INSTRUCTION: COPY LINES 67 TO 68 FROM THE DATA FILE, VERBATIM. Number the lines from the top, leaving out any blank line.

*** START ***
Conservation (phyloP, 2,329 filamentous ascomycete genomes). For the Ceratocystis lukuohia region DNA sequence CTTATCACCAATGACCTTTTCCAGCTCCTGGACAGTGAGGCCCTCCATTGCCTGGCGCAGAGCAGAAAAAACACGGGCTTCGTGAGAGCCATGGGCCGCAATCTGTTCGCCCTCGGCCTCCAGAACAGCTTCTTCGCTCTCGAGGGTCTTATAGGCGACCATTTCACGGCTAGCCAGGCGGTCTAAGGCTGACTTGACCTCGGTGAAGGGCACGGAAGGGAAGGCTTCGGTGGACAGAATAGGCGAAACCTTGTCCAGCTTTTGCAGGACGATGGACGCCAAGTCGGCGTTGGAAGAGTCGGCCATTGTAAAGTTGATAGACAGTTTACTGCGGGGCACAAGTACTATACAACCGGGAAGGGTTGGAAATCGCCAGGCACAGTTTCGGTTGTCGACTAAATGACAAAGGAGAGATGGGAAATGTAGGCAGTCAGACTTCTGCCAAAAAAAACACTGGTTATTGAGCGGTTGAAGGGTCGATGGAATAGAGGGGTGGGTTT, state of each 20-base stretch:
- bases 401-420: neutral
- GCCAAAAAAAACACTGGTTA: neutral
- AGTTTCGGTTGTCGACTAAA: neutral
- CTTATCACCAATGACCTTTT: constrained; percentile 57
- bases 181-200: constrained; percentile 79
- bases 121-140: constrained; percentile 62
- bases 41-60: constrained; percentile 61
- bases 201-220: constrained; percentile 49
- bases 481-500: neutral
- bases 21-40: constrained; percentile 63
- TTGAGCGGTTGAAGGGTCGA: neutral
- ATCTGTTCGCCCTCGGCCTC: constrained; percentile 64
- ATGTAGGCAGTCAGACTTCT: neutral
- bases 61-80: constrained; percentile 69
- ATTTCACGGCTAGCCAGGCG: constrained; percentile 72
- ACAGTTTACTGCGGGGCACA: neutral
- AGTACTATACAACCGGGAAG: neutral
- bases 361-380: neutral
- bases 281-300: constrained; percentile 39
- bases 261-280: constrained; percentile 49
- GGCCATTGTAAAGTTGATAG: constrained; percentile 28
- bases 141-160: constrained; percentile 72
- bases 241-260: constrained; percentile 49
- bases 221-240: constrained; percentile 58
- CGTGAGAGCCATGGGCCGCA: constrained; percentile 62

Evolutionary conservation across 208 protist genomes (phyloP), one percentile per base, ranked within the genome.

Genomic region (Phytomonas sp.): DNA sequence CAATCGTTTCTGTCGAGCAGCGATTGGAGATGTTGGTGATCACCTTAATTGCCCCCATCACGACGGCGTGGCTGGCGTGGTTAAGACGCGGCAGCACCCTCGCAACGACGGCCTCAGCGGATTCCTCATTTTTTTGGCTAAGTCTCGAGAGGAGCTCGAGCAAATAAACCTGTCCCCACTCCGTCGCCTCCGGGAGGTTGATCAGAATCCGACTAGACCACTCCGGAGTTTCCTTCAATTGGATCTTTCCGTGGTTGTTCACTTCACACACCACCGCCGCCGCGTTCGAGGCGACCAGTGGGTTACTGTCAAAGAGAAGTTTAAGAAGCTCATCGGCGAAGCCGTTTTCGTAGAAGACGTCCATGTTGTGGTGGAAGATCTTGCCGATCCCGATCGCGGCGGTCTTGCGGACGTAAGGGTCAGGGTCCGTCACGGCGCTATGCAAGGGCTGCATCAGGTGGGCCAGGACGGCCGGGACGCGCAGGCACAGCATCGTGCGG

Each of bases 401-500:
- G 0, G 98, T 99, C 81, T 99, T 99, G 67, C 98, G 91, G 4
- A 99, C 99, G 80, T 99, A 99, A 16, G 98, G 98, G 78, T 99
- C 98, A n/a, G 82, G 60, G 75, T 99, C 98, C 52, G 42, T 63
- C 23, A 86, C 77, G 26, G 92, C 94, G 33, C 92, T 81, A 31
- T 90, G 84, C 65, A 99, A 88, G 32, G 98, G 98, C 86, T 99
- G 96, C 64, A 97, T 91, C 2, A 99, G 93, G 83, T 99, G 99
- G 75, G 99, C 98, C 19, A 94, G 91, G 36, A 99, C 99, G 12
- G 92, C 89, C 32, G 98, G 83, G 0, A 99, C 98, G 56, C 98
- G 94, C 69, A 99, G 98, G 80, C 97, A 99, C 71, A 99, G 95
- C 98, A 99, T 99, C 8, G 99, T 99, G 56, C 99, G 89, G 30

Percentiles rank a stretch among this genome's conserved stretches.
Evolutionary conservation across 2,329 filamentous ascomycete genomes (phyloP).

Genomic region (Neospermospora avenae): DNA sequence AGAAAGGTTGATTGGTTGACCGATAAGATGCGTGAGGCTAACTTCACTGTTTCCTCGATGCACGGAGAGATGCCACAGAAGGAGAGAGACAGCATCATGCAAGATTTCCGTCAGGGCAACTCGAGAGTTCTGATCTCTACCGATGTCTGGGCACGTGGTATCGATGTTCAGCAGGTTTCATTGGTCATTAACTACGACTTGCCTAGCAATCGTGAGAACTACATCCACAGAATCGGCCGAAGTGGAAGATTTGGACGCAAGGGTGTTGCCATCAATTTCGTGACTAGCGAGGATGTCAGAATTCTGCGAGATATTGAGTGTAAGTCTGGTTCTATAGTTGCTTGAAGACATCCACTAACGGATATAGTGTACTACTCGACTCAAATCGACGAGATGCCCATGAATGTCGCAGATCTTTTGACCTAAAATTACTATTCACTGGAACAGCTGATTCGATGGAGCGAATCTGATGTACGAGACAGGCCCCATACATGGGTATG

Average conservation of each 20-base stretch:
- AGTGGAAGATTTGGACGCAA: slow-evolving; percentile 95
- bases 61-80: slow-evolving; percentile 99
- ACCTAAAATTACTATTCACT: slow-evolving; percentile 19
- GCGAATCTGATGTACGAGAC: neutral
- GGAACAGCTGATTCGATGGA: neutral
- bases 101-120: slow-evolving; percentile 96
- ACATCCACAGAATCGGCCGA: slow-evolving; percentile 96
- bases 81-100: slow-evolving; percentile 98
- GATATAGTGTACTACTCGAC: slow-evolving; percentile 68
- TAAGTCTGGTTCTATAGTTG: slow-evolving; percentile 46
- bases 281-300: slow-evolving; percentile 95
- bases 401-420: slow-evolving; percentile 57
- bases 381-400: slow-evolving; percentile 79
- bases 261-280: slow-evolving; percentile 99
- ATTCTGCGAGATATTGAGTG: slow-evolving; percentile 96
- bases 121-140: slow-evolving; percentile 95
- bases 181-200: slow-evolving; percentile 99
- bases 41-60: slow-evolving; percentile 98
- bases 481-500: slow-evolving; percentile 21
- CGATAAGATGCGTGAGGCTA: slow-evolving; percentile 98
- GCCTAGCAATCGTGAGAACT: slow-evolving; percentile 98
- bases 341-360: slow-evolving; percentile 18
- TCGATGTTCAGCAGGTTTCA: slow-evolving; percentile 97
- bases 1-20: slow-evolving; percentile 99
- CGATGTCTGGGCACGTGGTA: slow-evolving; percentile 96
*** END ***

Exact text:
- bases 1-20: slow-evolving; percentile 99
- CGATGTCTGGGCACGTGGTA: slow-evolving; percentile 96